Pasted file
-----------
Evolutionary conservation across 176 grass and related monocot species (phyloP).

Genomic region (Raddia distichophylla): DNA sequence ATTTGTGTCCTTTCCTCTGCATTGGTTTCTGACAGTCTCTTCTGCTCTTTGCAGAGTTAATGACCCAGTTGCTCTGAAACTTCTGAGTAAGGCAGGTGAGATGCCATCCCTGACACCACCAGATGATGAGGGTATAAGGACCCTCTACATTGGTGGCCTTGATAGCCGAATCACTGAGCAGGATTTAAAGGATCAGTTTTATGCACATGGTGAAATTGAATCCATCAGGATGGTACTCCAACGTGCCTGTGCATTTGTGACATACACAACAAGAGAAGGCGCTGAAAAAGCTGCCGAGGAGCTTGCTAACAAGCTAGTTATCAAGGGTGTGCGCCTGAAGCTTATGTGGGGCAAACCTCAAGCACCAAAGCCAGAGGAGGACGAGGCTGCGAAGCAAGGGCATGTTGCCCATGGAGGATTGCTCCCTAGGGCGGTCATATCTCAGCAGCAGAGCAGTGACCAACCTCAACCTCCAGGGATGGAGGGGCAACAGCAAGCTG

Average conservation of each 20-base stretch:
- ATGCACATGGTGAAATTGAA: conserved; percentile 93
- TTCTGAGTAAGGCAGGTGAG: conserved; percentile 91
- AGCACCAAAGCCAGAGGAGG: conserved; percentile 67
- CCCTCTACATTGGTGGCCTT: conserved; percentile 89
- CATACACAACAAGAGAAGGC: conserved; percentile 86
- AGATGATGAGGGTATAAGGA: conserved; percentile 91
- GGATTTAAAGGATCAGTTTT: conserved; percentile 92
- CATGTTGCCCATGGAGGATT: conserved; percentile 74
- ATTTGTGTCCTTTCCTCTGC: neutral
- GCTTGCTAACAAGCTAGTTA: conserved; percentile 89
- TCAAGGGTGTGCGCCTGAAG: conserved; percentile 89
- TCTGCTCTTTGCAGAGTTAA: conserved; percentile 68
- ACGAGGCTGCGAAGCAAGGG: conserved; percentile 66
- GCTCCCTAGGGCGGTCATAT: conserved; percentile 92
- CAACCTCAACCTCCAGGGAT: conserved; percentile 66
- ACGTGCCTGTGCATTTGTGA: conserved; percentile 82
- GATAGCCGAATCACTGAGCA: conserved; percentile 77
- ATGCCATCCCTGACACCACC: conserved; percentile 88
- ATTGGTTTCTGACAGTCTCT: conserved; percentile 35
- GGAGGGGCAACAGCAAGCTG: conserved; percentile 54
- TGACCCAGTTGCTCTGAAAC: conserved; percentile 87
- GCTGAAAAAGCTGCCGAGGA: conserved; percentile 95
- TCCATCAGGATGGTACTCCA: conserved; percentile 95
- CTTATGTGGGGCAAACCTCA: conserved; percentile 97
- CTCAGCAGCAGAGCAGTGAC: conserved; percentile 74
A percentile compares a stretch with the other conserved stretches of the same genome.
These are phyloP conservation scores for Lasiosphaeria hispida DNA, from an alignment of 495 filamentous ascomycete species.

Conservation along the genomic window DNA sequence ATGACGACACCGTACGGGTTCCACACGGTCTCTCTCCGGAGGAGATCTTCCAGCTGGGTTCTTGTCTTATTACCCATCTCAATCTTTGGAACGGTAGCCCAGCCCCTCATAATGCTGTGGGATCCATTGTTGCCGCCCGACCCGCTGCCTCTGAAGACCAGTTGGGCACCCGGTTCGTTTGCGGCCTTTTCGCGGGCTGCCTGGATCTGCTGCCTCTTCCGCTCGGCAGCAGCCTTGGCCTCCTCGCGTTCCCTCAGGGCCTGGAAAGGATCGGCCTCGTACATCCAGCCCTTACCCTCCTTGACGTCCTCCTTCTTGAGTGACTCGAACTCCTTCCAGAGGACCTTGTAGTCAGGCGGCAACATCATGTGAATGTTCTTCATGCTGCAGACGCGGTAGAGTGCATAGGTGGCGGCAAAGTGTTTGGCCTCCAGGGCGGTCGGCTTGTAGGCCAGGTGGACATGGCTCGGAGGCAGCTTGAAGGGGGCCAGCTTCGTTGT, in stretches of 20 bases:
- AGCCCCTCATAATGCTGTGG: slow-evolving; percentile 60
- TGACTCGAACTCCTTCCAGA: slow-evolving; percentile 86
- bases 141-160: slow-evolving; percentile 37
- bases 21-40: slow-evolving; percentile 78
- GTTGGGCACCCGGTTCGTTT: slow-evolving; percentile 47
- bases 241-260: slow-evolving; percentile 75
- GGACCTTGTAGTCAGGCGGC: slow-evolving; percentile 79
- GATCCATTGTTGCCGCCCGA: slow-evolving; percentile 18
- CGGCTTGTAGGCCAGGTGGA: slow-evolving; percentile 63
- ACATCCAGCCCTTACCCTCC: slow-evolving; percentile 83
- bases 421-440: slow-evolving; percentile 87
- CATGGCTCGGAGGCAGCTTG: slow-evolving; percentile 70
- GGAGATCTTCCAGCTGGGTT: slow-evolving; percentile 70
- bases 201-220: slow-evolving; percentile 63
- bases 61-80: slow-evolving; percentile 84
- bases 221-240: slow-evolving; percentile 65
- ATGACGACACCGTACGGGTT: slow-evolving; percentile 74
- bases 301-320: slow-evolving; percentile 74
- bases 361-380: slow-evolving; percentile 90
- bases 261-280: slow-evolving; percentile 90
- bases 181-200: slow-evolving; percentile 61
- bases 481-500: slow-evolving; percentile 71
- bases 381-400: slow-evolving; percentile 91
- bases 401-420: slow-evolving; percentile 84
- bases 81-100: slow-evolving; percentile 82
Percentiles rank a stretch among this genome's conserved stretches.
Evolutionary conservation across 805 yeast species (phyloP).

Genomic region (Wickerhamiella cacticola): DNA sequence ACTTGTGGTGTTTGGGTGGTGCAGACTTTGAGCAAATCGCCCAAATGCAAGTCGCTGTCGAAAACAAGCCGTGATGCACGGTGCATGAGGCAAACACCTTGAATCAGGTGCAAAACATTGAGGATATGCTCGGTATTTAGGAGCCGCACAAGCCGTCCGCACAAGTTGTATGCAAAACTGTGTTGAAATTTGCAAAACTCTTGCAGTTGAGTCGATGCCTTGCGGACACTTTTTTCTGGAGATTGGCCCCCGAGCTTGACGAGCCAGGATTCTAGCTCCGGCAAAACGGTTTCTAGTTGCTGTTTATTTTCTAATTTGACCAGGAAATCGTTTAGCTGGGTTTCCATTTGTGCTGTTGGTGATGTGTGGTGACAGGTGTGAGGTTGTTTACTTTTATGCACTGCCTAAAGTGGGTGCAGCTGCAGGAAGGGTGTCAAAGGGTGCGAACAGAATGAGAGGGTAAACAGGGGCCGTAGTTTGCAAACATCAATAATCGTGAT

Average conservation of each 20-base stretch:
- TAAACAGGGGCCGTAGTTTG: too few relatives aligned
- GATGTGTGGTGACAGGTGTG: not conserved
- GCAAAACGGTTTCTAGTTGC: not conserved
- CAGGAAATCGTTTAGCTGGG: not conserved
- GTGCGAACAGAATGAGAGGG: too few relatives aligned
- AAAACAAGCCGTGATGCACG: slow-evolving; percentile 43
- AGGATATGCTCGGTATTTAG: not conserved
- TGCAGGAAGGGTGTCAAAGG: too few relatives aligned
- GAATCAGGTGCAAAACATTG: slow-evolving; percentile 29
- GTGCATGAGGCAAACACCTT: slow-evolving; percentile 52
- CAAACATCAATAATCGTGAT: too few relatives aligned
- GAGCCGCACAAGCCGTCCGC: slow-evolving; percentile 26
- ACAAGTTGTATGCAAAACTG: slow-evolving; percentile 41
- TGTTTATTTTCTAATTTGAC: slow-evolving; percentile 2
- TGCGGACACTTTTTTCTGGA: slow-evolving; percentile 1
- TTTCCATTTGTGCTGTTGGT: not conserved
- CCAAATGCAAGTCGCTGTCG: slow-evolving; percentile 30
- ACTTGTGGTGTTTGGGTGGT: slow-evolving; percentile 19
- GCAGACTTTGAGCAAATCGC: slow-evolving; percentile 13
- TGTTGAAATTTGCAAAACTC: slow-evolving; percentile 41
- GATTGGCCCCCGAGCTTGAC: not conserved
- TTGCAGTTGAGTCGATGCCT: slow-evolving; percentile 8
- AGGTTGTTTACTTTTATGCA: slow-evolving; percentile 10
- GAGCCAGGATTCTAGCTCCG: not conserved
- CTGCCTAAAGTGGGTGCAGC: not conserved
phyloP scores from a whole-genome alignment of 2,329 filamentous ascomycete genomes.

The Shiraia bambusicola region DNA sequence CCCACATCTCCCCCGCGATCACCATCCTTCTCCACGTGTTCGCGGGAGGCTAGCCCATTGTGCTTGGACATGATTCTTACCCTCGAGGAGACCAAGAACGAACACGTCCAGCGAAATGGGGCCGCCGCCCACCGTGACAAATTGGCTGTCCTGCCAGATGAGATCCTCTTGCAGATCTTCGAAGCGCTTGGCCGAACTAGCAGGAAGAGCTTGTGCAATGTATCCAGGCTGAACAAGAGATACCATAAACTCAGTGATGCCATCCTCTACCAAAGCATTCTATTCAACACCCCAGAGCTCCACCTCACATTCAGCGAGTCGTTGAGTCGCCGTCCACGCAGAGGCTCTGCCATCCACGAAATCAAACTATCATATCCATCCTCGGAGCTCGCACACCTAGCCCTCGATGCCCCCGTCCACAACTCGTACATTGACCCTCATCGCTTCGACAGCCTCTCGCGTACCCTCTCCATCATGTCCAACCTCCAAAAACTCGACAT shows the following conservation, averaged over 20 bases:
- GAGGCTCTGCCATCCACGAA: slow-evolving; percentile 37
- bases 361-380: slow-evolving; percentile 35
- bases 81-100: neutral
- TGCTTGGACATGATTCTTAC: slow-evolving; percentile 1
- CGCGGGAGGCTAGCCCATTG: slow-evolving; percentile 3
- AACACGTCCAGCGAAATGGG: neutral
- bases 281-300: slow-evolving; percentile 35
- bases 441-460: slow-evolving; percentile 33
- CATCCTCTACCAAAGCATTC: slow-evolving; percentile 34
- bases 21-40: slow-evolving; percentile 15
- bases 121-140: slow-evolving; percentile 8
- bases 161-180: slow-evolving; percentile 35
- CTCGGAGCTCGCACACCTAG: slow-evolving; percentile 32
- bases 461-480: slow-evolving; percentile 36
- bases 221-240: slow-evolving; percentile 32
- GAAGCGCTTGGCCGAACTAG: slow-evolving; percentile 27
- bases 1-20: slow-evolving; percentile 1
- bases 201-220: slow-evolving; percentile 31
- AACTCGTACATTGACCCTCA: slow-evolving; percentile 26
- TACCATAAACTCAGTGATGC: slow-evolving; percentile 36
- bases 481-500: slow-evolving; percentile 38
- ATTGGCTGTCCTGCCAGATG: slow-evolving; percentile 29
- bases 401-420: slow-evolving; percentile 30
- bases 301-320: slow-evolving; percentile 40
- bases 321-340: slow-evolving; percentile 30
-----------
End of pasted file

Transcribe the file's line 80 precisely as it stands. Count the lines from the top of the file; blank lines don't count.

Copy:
- TGTTGAAATTTGCAAAACTC: slow-evolving; percentile 41